As we got up to the site of Sean's dog encounter, I found myself at number 2 wheel behind Kenny. Sure enough, a dog appeared and started to give chase, but he was just a puppy and clearly only looking for a runaround. Kenny and I took off and left him behind at the property line. Paddy decided that this was the last straw, and he dismounted and yelled at the mutt. Its owner appeared and Paddy gave him the finger! Not a good idea out in the Boonies where there are more guns than people.

Paddy was flagging a bit, so Jason and I hung back with him while the other three legged it for the gas station. I was a little in front of the other two as we approached the turn. I was wool-gathering or bird-watching or something, because Jason came up behind me very quietly, then yelled "Right turn!' in a Dame Edna falsetto in my ear. I nearly dumped the bike in surprise -rotten Kiwi bugger.

At the Exxon we hook up with Adam and Heather and decide to ride back as a group. I was expecting to return on the back road, but we headed for Business 290 instead. A stiffish head-wind greeted us and we settled into a tight peloton. It's really a lot of fun riding in a close group like that, or at least it was until I blew my back tire (again?). We only had a few miles to run, so I waved the others on. Paddy, bless him, opted to stay with me. I changed out the tube and inflated with a CO2 cartridge, but didn't do a good job because it lost pressure pretty fast. I pumped it up and struggled on, but it was pretty soft when we turned on to Roberts, with half a mile to run. I made it back but I'll need to do a better job on my field tire changes on the way to Austin.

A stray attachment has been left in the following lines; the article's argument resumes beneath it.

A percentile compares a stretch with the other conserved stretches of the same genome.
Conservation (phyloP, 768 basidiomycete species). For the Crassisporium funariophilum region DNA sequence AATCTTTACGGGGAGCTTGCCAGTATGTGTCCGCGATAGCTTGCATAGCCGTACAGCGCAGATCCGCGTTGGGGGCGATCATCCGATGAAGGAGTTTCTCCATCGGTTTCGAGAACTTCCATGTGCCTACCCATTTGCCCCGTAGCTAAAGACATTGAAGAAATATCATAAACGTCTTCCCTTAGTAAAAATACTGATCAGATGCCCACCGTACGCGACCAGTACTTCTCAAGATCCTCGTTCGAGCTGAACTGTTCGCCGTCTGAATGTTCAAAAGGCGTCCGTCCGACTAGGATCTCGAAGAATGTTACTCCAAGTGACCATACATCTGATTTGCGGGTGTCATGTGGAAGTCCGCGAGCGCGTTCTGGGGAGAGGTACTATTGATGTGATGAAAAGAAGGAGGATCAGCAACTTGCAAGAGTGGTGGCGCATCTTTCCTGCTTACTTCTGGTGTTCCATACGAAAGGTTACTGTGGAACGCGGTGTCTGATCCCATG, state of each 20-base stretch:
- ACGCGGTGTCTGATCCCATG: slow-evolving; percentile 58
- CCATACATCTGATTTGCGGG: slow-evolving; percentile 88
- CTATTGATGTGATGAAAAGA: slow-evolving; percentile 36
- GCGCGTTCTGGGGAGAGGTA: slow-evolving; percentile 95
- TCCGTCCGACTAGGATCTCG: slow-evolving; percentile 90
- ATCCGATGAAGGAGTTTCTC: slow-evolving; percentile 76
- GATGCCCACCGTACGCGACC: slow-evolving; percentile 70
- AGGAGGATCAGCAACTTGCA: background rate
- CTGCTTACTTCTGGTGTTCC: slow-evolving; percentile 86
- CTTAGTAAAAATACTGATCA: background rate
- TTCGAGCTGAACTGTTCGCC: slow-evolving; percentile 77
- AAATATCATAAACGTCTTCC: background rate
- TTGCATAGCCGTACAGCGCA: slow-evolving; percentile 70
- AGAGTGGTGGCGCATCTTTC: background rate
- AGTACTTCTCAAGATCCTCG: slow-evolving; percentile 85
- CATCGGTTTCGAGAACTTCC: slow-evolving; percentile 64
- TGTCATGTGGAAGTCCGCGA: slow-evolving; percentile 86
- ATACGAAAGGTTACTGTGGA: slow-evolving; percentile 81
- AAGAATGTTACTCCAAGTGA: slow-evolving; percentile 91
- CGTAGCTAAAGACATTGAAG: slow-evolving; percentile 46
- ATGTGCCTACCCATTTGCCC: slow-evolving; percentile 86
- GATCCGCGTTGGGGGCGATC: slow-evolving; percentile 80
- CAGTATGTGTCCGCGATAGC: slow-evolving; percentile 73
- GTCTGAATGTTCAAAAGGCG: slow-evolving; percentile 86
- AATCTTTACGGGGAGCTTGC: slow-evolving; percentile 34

Sunday, April 4, 2010

90-mile long weekend

Heading into a four-day weekend (Easter and a 9/80 Friday), I wanted to claw back some saddle time, so I lined up two rides - Zube with the Mules on Good Friday, and the long Sealy ride on Easter Sunday.